20. ... Bxd3 21. Nxd3 Qb5 22. Qf3 Rg7 23. Ng4 O-O-O 24. Nxh6 Be7 25. Qh3 Rf8 26. Bd2 b3 27. Rf3 a4 28. Ng4 Rh7 29. Raf1 Nb6 30. Bh6 Rfh8 31. Rxf7 Rxf7 32. Rxf7 a3 33. bxa3 b2 34. Nxb2 Qxb2 35. Bg7 Rh7 36. h6 Qb1+ 37. Rf1 Qe4 38. Nf6 Bxf6 39. exf6 1-0


Smirin, Ilia - Iotov, Valentin
   2008 , C05

1. e4 e6 2. d4 d5 3. Nd2 Nf6 4. e5 Nfd7 5. c3 c5 6. Bd3 Nc6 7. Ngf3 g6 8. h4 Qb6 9. h5 g5
116
10. Nxg5 cxd4 11. cxd4 Qxd4 12. Ndf3 Qb4+ 13. Bd2 Qe7 14. Nxh7 Ncxe5 15. Nxe5 Nxe5 16. Bb5+ Bd7 17. Bxd7+ Kxd7 18. Qa4+ Nc6 19. Qb5 Kc7 20. Rc1 Rc8
( 20. ... Rxh7 21. Ba5+ Kc8 22. Rxc6+ bxc6 23. Qxc6+ Kb811724. Rh3 +- It turns out the rook is well developed without ever requiring to castle. )
21. Nxf8 Rhxf8
118
22. Rh3 Kb8 23. h6 f6 24. Rg3 Nd4 25. Rxc8+ Rxc8 26. Qd3 Nf5 27. Rh3 Qf7 28. g4 Nd6 29. h7 Rh8 30. Qg3 e5 31. g5 Nf5 32. g6 Qg7 33. Qg4 Ne7 34. Bh6 Qxg6 35. Qxg6 Nxg6 36. Bg7 Rg8 1-0


Smirin, Ilia - Gleizerov, Evgeny
   2008 , C05

1. e4 e6 2. d4 d5 3. Nd2 Nf6 4. e5 Nfd7 5. Bd3 c5 6. c3 Nc6 7. Ngf3 g6 8. h4 h6 9. Nf1 Qa5
119
10. Ke2
Extravagant but probably possible.
10. ... b5 11. a3 b4 12. cxb4 cxb4 13. Be3 Ba6 14. Bxa6 Qxa6+ 15. Qd3 Qxd3+ 16. Kxd3 bxa3 17. bxa3 Nb6 18. N1d2 1/2-1/2


Smirin, Ilia - Akobian, Varuzhan
   2005 , C05

1. e4 e6 2. d4 d5 3. Nd2 c5 4. Ngf3 Nf6 5. e5 Nfd7 6. c3 Nc6 7. Bd3 Be7 8. O-O g5 9. dxc5 g4 10. Nd4 Ndxe5 11. Bb5 Bd7 12. N2b3 Rg8 13. Re1 Nc4 14. Bf4 Nxd4 15. Nxd4 Rc8 16. b3 Na3 17. Bd3 Rxc5 18. Bxh7 Rg7 19. Bd3 Rxc3 20. Be5 Bf6 21. Qd2 Bxe5 22. Rxe5 Qc7 23. Rh5 Rg8 24. Rh7 e5 25. Nf5 e4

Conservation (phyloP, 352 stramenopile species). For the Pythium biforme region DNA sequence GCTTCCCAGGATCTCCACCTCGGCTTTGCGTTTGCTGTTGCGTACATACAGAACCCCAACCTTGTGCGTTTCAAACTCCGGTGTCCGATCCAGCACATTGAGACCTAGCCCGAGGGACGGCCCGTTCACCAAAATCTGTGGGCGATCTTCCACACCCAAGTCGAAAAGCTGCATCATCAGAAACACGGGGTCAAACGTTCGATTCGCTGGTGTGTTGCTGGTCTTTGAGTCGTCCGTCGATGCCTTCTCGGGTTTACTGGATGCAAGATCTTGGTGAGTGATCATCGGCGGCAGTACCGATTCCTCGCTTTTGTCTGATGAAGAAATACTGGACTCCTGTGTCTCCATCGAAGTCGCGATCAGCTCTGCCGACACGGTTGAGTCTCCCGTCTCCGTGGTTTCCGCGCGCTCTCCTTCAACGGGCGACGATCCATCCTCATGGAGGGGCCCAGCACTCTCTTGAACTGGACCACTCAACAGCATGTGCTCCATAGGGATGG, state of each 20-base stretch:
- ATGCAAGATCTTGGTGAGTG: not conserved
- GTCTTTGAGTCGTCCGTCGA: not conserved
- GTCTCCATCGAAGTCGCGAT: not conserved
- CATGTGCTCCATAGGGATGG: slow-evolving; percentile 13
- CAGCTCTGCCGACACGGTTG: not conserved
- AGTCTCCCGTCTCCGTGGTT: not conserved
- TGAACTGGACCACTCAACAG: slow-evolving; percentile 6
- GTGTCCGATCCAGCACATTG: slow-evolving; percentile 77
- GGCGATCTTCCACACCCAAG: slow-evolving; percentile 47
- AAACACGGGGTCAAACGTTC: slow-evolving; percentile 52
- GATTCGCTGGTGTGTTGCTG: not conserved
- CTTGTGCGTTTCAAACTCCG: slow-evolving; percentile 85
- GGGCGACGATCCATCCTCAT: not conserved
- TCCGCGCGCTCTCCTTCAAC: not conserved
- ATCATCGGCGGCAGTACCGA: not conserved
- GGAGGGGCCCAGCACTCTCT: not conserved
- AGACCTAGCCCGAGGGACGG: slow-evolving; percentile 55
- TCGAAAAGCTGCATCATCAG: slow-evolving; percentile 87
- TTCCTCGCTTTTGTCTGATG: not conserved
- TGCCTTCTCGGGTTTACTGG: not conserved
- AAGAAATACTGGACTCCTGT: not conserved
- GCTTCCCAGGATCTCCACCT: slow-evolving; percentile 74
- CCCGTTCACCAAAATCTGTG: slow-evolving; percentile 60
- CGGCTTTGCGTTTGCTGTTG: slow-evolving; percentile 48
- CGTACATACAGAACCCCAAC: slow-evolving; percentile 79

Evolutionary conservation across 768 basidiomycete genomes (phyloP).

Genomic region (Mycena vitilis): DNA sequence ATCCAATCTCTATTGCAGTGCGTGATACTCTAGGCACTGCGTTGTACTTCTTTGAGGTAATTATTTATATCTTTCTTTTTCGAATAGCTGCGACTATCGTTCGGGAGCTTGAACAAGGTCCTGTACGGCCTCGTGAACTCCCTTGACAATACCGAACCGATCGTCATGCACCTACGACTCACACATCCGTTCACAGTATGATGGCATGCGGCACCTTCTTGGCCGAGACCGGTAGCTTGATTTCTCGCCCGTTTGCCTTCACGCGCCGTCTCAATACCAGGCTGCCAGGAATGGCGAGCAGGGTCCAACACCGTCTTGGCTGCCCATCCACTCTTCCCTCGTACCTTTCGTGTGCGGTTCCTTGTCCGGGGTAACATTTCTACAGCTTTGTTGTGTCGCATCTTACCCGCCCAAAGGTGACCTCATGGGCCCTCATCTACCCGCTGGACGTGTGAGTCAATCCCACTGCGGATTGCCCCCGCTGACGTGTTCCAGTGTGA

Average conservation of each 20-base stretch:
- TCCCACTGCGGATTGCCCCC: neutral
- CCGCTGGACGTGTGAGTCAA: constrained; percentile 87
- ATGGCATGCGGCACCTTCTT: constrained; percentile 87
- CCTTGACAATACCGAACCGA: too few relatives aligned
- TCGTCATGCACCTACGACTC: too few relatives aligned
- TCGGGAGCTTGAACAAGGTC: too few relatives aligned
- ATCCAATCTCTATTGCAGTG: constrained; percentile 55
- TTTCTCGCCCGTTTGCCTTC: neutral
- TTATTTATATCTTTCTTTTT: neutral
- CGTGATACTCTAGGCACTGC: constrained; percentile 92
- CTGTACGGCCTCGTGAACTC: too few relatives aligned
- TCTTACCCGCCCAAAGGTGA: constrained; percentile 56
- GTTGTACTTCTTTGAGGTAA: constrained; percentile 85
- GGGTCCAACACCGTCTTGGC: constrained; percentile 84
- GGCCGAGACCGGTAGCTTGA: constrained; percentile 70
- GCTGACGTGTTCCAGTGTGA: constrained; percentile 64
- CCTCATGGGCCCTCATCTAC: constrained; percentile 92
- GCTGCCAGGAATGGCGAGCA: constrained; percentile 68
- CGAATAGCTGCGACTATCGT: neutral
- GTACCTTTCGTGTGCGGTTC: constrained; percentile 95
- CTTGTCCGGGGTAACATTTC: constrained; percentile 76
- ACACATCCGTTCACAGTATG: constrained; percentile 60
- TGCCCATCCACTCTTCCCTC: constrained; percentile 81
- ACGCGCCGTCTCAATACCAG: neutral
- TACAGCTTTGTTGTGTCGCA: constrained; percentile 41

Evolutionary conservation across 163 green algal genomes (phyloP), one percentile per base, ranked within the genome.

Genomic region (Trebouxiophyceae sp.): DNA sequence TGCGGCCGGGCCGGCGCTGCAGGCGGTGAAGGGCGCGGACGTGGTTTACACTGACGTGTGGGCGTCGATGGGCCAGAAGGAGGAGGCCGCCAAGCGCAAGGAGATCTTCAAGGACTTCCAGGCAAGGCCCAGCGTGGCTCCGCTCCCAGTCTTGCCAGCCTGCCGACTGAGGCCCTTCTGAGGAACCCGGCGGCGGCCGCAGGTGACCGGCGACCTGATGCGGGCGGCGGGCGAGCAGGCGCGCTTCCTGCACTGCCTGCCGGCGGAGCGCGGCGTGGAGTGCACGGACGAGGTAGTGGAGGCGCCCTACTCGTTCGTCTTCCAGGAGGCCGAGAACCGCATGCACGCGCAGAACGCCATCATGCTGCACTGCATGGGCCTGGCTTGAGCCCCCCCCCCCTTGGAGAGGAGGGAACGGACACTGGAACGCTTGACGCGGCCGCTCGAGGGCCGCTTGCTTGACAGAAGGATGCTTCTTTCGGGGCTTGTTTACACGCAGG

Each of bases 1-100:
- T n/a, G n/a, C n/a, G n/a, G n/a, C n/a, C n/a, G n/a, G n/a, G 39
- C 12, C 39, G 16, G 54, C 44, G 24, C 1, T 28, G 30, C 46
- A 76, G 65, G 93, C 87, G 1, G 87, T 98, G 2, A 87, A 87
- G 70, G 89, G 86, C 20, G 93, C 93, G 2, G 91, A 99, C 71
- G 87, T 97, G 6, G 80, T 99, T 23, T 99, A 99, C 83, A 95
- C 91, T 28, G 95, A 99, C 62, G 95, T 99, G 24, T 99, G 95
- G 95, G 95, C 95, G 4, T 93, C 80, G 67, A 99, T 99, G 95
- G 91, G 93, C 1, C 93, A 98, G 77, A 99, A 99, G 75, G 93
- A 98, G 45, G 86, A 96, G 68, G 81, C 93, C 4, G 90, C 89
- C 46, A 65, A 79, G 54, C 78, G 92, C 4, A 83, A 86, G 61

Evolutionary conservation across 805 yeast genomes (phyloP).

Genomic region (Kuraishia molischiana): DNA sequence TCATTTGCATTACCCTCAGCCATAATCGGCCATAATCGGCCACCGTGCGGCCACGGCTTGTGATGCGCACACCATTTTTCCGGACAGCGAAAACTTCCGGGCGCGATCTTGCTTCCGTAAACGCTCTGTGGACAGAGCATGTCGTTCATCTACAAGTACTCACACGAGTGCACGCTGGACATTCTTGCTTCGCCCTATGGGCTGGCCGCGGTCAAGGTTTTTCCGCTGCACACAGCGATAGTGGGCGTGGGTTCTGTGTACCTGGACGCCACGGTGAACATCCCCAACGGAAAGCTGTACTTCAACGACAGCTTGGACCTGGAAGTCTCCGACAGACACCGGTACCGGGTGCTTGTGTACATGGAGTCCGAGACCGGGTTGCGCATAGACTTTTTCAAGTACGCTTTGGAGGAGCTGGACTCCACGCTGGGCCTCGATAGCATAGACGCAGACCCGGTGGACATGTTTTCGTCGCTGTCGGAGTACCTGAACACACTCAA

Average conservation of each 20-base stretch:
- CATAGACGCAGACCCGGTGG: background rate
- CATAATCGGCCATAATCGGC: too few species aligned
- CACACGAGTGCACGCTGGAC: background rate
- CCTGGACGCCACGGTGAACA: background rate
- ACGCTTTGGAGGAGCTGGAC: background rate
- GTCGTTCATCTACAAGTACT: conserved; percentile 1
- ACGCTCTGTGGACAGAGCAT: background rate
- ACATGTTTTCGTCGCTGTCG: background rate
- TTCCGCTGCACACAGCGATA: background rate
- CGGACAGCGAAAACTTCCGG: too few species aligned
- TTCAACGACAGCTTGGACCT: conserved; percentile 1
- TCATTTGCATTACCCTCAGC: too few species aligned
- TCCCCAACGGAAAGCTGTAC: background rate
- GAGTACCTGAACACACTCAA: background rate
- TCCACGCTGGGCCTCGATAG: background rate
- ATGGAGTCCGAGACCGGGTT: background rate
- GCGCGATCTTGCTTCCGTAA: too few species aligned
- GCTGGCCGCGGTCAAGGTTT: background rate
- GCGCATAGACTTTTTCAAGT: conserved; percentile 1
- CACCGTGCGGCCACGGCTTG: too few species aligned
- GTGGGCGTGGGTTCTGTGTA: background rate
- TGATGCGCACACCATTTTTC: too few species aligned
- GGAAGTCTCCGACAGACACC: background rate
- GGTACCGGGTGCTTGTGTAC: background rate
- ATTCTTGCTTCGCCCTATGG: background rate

120White to move
 
 
 
Solution:
26. Qg5
Black king gets punished for staying in the center.
1-0











Instructive wins by Andrei Kharlov in the Alapin Sicilian

Kharlov, Andrei - Zilberman, Yaacov
   1994 , B22

1. e4 c5 2. c3 d5 3. exd5 Qxd5 4. d4 e6 5. Na3 Nf6 6. Nb5 Na6 7. Be3 cxd4
136
8. Qxd4
Offering exchange of queens since Black knight is badly placed on a6.
8. ... Qxd4 9. Bxd4 b6 10. Be2 Bb7 11. Bf3 Bxf3 12. Nxf3 Nd7 13. O-O-O f6 14. Rhe1 e5 15. Be3 Be7 16. Rd5 Nf8 17. Nh4 Ne6 18. Nf5 g6 19. Nxe7 Kxe7
137
20. f4
White maintains initiative despite many exchanges.
20. ... e4 21. Bf2 f5 22. Bh4+ Kf8 23. g3 Kg7 24. Rd7+ Kh6
138
25. b4!
The knight on a6 continues to be shut out of play
25. ... Rhc8 26. Kb2 Nac7 27. Bg5+ Kh5 28. Rxh7+ Kg4 29. Re3 1-0
Kharlov, Andrei - Csom Istvan
   1992 , B22

1. e4 c5 2. c3 d5 3. exd5 Qxd5 4. d4 e6 5. Na3 Nf6 6. Nb5 Na6 7. Be3 cxd4 8. Qxd4 Bc5
135White to move

Solution:
9. Qxc5 Qxc5 10. Bxc5 Nxc5 11. Nc7+ +- Kd8 12. Nxa8 Bd7 13. Nf3 Kc8 14. b4 Na4 15. Ne5 Be8 16. c4 Ne4 17. Bd3 Nec3 18. Kd2 f6 19. Nf3 e5 20. Bf5+ Kb8 21. Rhc1 g6 22. Be6 Ne4+ 23. Ke3 Bc6 24. b5 Nec5 25. bxc6 Nxe6 26. Rab1 b6 27. Nxb6 axb6 28. Rd1 Nc3 29. Rxb6+ Kc7 30. Rb7+ Kxc6 31. Rdd7 Rc8 32. Ra7 Rb8 33. Rd3 Rb2 34. Rxc3 Nf4 35. Nd2 Nxg2+ 36. Ke2 Nf4+ 37. Kd1 1-0


Hit Counter